Posts filed under “Digital Media”
R.E.M. is the original alternative rock band. Their first album, 1983′s Murmur, transformed the post-punk, underground college-rock era into brand new genre: What you take for granted as alternative rock was essentially created out of whole cloth by R.E.M.
They came up in conversation with an old friend recently, who noted that the band just released its 14th album, “Accelerate.”
Most of you young’uns probably are familiar with the band’s later bigger commercial hits — “Losing My Religion, Shiny Happy People, Everybody Hurts, Stand, etc.” That stuff is all good for what it is — better than most of the pop on the radio at the same time, anyway.
But if you really want to delve into this seminal and influential band’s best work, you need to go back to 4 of their first 5 albums.
Genius lay that way.
A little context: In 1983, the US Stock market had just awoken from a 16 year slumber. Reagan was President, polyester had not yet gone away. The movie Saturday Night Fever was still relatively fresh in people’s minds, and there was plenty of Disco on the air, along with Journey, Boston, and Foreigner. It was an ugly, if simpler, time.
Along comes R.E.M., from of all places Athens, GA. Murmur broke boundaries, and literally created a new genre. The music lay somewhere between the jangling guitar work of the 1960s bands (Beatles, Byrds), with a drive that was not unlike later bands (Clash, Patti Smith).
I was surprised to see that the CDs of both Murmur and Reckoning are $7.97 at Amazon. It is long overdue for the music industry to use dynamic pricing on the back catalogues of artists. I suspect, however, they are a decade too late, and have already lost a generation of CD buyers.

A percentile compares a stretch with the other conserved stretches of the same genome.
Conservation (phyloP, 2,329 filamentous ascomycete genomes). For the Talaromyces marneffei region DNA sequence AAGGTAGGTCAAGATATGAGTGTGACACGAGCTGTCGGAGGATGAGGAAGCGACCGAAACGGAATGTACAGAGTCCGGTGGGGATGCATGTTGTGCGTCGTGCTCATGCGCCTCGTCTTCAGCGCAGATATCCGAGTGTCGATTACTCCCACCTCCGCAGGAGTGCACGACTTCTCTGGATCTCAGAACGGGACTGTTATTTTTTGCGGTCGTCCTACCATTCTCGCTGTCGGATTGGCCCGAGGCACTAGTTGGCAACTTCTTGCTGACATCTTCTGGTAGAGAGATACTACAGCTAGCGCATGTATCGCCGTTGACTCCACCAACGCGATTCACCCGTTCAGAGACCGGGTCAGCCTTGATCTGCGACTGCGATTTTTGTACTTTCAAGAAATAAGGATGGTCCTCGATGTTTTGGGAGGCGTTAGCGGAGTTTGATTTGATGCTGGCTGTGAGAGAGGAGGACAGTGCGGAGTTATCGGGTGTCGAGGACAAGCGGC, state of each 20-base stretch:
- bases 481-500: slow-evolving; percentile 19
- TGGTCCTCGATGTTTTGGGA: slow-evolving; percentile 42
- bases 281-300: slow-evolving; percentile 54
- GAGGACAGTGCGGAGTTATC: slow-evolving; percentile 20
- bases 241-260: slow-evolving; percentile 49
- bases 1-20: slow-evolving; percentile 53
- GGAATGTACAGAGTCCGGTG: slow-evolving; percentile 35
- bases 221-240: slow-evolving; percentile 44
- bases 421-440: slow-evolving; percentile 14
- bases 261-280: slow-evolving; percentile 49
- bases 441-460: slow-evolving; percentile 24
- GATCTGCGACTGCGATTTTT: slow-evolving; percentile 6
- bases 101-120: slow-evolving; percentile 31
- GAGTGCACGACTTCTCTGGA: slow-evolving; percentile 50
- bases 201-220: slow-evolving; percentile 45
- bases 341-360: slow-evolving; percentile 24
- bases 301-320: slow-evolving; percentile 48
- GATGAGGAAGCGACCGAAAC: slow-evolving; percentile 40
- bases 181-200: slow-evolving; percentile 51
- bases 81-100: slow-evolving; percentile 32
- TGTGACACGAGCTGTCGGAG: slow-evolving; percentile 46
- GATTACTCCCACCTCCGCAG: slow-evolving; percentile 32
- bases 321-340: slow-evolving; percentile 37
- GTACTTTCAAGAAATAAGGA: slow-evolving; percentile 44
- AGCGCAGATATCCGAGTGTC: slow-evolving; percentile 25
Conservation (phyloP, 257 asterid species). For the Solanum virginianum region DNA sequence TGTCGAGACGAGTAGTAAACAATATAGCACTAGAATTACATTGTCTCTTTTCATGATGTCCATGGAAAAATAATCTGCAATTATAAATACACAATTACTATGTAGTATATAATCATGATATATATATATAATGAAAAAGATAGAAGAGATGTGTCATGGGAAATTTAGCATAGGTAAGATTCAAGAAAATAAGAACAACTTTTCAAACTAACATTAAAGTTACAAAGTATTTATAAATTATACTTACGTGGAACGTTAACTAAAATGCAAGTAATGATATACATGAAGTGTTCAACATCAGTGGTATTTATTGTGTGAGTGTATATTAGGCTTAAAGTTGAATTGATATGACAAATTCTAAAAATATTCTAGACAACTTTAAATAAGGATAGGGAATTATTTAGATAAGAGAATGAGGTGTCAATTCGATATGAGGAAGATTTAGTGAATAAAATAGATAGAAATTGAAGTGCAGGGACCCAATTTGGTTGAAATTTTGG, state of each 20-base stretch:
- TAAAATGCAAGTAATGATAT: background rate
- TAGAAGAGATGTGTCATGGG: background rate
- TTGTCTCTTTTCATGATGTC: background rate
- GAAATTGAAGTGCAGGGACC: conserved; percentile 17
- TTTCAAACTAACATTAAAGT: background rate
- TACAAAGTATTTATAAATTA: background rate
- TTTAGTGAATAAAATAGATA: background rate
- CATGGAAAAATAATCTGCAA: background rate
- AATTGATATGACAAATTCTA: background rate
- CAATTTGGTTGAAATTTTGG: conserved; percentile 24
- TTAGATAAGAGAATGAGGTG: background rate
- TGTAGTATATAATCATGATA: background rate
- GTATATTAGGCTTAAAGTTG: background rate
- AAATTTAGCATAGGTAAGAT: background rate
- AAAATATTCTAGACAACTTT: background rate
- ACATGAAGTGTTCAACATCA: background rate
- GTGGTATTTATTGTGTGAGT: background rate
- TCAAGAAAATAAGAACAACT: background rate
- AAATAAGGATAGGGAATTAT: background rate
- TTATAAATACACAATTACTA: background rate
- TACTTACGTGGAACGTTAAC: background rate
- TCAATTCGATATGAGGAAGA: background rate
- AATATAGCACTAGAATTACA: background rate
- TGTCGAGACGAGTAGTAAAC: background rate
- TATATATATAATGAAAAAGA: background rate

R.E.M. was overtly political. Their songs were barbed attacks on
the status quo, hidden beneath hauntingly beautiful melodies, arcane lyrical language, driving drumbeats, jangly guitars, and
mumbled vocals. It was a completely idiosyncratic approach, but it worked well.
What stood out most of all were their collections of
songs, alternatively beautiful and compelling. Dramatic structures, majestic melodies, lush vocal harmonies and somewhat archaic language combined for a unique sound.
The band became a critical darling, and sold increasingly well. Each subsequent album sharpened the band’s focus, and saw their writing become increasingly layered and complex, culminating in the tight, driving rock of Document. This was the album that catapulted R.E.M. from college radio favorites to mainstream stardom — and with good cause, too. It also marked their critical (but not their commercial) peak.
A recent WSJ piece noted the commercial decline:
“It has been a long, slow fade for a band that came to be known both as one of the founders of alternative rock and one of the genre’s most bankable names. Its 1996 contract turned out to be the high-water mark of a five-year frenzy of wildly expensive superstar contracts across the music industry, whipped up by interlabel bidding wars and CD sales’ seemingly boundless potential for growth. Most of these deals, such as Sony Music’s $60 million contract with Michael Jackson in 1991, and Virgin’s $70 million 1996 pact with his sister Janet, proved overly optimistic about the commercial prospects of artists who were past their prime.”
That sound about right. None of these artists have since achieved any level of their former commercial — or critical — success.